Vitamin C
Vitamin C is the only antioxidant that is proven to stimulate the synthesis of collagen, which is essential since your body's natural collagen production decreases as you age. Sun exposure will also accelerate the decrease in collagen. Studies have shown that vitamin C helps to minimize fine lines, scars, and wrinkles.
It is important to be choosy when selecting a vitamin C product. Vitamin C in its most commonly found forms is highly unstable when exposed to oxygen, making it useless. Also, many topical vitamin C preparations do not penetrate the skin enough to make a difference.
If you are considering using a topical vitamin C preparation, ask your dermatologist which product will be the most effective for you.

Hyaluronic Acid
Skin care products containing this substance are often used in conjunction with vitamin C products to assist in effective penetration. Hyaluronic acid (also known as a glycosaminoglycan) is often touted for its ability to "reverse" or stop aging. In news reports, you might have heard of hyaluronic acid as the "key to the fountain of youth." This is because the substance occurs naturally (and quite abundantly) in humans and animals, and is found in young skin, other tissues. and joint fluid. Hyaluronic acid is a component of the body's connective tissues, and is known to cushion and lubricate. As you age, however, the forces of nature destroy hyaluronic acid. Diet and smoking can also affect your body's level of hyaluronic acid over time. Skin care products with hyaluronic acid are most frequently used to treat wrinkled skin.

Copper Peptide
Copper peptide is often referred to as the most effective skin regeneration product, even though it's only been on the market since 1997. Here's why: Studies have shown that copper peptide promotes collagen and elastin production, and also acts as an antioxidant. It also promotes production of glycosaminoglycans (think hyaluronic acid, as an example). Studies have also shown that copper-dependent enzymes increase the benefits of the body's natural tissue building processes. The substance helps to firm, smooth, and soften skin, doing it in less time than most other anti-aging skin care products. Clinical studies have found that copper peptides also remove damaged collagen and elastin from the skin and scar tissue because they activate the skin's system responsible for those functions.

Alpha-Lipoic Acid
You may have heard of alpha-lipoic acid as "the miracle in a jar" for its anti-aging effects. It's a newer, ultra-potent antioxidant that helps fight future skin damage and helps repair past damage. Alpha-lipoic acid has been referred to as a "universal antioxidant" because it's soluble in both water and oil, which permits its entrance to all parts of the cell. Due to this quality, it is believed that alpha-lipoic acid can provide the greatest protection against damaging free radicals when compared with other antioxidants. Alpha-lipoic acid diminishes fine lines, gives skin a healthy glow and boosts levels of other antioxidants, such as vitamin C.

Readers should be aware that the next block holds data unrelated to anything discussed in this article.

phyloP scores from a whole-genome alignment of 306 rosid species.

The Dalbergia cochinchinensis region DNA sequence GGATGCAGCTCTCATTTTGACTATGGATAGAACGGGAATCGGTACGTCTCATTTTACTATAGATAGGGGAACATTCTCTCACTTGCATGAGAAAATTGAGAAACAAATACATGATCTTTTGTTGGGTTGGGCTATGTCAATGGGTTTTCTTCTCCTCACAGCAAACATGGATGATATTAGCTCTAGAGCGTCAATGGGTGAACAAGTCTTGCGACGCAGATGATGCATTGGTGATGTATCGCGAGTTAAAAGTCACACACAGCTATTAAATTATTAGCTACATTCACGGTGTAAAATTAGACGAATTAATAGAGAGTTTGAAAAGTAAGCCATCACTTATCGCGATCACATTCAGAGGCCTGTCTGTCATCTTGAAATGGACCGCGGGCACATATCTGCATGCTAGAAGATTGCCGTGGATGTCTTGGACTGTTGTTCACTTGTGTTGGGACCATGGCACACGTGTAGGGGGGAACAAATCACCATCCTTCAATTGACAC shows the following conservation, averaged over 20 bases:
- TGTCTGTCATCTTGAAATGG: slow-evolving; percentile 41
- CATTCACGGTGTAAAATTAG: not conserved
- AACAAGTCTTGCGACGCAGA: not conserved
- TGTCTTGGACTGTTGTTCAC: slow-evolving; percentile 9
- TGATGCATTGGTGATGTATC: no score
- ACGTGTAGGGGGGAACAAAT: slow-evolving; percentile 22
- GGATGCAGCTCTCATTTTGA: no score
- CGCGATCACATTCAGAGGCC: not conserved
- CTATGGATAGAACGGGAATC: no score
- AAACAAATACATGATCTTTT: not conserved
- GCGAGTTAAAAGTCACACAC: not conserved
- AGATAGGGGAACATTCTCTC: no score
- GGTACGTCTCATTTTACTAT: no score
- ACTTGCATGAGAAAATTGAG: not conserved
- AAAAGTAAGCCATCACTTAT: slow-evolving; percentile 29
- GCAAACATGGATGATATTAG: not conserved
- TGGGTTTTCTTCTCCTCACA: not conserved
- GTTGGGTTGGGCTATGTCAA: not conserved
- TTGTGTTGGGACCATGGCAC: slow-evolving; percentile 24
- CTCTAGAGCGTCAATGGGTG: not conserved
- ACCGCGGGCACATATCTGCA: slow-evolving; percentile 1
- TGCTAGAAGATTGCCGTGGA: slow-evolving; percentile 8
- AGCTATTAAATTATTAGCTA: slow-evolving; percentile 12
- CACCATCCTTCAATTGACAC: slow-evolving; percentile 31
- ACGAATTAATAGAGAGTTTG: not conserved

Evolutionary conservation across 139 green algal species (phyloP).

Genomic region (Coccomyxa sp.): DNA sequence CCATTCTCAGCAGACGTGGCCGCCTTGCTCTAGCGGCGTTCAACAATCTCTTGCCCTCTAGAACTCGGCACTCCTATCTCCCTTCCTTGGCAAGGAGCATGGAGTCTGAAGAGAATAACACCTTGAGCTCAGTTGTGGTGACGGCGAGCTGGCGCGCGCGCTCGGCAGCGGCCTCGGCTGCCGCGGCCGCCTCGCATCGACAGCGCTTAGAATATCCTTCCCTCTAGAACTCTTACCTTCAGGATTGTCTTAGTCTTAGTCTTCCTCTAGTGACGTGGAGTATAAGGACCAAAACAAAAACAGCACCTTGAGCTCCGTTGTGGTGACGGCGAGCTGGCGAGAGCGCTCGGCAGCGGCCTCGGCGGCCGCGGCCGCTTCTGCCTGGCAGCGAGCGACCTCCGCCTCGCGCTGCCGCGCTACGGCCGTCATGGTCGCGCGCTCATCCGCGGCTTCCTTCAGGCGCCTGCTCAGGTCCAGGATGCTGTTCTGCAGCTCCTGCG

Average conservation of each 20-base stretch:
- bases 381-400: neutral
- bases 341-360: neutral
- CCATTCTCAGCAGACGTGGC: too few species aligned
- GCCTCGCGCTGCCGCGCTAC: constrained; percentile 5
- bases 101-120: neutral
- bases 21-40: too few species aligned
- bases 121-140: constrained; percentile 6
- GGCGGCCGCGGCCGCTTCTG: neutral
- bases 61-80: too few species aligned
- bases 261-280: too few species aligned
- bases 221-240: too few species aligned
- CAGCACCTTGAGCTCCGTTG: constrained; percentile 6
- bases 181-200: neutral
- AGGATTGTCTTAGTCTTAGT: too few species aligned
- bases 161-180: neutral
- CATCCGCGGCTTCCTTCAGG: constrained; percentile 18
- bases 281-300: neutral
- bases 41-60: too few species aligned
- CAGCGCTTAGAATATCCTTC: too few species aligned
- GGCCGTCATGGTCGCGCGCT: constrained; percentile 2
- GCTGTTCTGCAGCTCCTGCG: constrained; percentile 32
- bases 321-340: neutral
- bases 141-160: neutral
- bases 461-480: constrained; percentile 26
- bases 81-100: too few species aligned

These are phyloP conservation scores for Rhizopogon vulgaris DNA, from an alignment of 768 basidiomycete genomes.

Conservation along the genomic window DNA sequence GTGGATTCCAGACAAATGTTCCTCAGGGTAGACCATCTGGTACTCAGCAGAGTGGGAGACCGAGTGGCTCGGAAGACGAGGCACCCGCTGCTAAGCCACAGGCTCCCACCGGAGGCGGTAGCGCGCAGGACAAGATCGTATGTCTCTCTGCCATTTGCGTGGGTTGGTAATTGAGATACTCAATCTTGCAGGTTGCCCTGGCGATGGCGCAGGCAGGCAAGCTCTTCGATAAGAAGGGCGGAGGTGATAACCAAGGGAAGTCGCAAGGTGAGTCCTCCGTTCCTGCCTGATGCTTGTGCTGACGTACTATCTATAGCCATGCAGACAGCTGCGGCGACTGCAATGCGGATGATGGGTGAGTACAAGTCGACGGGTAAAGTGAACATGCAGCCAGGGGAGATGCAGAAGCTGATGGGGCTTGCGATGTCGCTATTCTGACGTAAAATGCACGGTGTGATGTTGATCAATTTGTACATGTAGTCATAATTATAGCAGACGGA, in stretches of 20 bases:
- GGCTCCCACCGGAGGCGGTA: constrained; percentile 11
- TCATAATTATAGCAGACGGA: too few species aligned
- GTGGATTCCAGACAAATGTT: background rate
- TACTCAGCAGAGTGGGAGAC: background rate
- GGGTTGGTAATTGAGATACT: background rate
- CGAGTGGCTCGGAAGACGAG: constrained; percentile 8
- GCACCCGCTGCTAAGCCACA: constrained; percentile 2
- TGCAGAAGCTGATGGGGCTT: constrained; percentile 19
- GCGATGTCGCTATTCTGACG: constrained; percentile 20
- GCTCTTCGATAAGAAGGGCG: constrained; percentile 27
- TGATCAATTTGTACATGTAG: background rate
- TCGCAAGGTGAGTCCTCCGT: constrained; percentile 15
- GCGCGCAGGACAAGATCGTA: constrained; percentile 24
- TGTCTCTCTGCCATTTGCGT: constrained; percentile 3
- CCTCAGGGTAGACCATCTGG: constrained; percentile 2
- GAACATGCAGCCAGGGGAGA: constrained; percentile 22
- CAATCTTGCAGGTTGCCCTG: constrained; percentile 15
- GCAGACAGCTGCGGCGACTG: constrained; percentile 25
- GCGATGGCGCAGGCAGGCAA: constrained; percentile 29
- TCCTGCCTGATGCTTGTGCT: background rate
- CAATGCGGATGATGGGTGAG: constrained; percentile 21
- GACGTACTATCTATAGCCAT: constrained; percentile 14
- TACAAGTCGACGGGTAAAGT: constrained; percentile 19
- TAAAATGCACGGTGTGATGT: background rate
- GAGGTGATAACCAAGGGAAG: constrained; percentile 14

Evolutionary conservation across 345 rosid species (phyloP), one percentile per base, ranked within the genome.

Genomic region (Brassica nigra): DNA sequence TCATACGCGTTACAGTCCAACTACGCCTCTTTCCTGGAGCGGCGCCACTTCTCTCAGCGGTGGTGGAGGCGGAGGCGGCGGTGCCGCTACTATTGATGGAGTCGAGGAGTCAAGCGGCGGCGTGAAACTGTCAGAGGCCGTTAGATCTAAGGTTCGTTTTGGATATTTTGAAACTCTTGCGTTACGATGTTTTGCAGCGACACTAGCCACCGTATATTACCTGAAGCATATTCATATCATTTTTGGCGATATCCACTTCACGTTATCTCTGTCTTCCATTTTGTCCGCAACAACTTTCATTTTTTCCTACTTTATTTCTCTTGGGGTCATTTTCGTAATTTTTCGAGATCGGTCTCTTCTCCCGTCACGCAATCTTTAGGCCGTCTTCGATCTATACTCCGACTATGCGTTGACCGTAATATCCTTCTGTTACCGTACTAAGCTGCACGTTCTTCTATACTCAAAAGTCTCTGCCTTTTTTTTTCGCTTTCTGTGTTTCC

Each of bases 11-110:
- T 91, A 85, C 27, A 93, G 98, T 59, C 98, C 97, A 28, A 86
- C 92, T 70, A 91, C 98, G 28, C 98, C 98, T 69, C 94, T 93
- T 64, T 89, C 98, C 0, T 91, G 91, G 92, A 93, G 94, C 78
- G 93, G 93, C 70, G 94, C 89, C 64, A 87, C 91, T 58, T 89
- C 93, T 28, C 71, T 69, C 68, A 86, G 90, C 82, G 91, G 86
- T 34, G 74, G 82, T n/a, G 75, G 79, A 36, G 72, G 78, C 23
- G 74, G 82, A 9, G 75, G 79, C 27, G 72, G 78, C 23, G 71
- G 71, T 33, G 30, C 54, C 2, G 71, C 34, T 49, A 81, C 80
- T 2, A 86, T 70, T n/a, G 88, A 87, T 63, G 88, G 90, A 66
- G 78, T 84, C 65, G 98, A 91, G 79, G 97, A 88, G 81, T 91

DMAE (Dimethylaminoethanol)
If you've heard of fish referred to as brain food, you can thank DMAE. This substance is naturally produced in the brain, but DMAE is also present in anchovies, salmon and sardines, boasting the production of acetylcholine, which is important for proper mental functions. DMAE in skin care products shows remarkable effects when applied topically to skin, resulting in the reduction of fine lines and wrinkles.
Thanx for sharing(:
shai yossi

#Post 16 of 16 OFFLINE   sflboxter

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Posted 11 June 2007 - 12:24 PM

Not sure if this will add anything extra to what has been said? When glycolic acid first became popular I was just starting to market a couple of products for hair and skin. As luck would have it I had been introduced to an extraordinary chemist who would take the time to work with me and teach me. That was about twenty years ago. She has since retired. Great for her, sad for me! I had written an article which you can read on my web site. It was published a few times over the years. Nothing too technical. Not sure how to add a link? (thank goodness I'm a better hairdresser and makeup artist then computer person)! if anyone is interested, you can read it on my site. The article is found under helpful articles to the right of the home page. It's the second one. The site link is on my profile. ricks-hairandmakeup.info Enjoy. Rick